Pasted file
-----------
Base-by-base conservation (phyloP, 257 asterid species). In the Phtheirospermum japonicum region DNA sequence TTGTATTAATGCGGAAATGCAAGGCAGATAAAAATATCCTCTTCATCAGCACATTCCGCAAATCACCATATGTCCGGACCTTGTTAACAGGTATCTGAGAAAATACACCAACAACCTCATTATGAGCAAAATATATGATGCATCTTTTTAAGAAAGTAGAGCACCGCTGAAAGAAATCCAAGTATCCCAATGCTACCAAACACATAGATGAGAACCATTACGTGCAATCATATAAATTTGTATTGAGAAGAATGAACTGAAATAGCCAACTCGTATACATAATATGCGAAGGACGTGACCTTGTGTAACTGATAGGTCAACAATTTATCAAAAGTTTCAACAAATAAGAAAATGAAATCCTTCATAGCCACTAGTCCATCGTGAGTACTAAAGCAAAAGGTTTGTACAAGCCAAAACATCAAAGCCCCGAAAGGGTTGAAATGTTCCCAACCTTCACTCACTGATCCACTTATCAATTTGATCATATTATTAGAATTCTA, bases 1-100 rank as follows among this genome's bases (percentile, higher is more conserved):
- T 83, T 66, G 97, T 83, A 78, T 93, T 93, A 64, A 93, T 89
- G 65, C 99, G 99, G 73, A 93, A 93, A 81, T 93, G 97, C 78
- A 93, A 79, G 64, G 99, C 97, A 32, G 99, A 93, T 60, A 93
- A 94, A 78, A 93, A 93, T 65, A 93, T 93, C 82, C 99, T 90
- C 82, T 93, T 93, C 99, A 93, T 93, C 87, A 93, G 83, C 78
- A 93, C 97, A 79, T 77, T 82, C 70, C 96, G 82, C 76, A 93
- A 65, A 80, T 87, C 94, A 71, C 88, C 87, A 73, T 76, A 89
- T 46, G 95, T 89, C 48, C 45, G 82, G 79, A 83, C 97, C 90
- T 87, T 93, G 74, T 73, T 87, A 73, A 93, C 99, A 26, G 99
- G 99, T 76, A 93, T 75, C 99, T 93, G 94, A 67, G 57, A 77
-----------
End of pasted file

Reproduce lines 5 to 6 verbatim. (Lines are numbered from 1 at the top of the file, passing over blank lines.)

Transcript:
- A 94, A 78, A 93, A 93, T 65, A 93, T 93, C 82, C 99, T 90
- C 82, T 93, T 93, C 99, A 93, T 93, C 87, A 93, G 83, C 78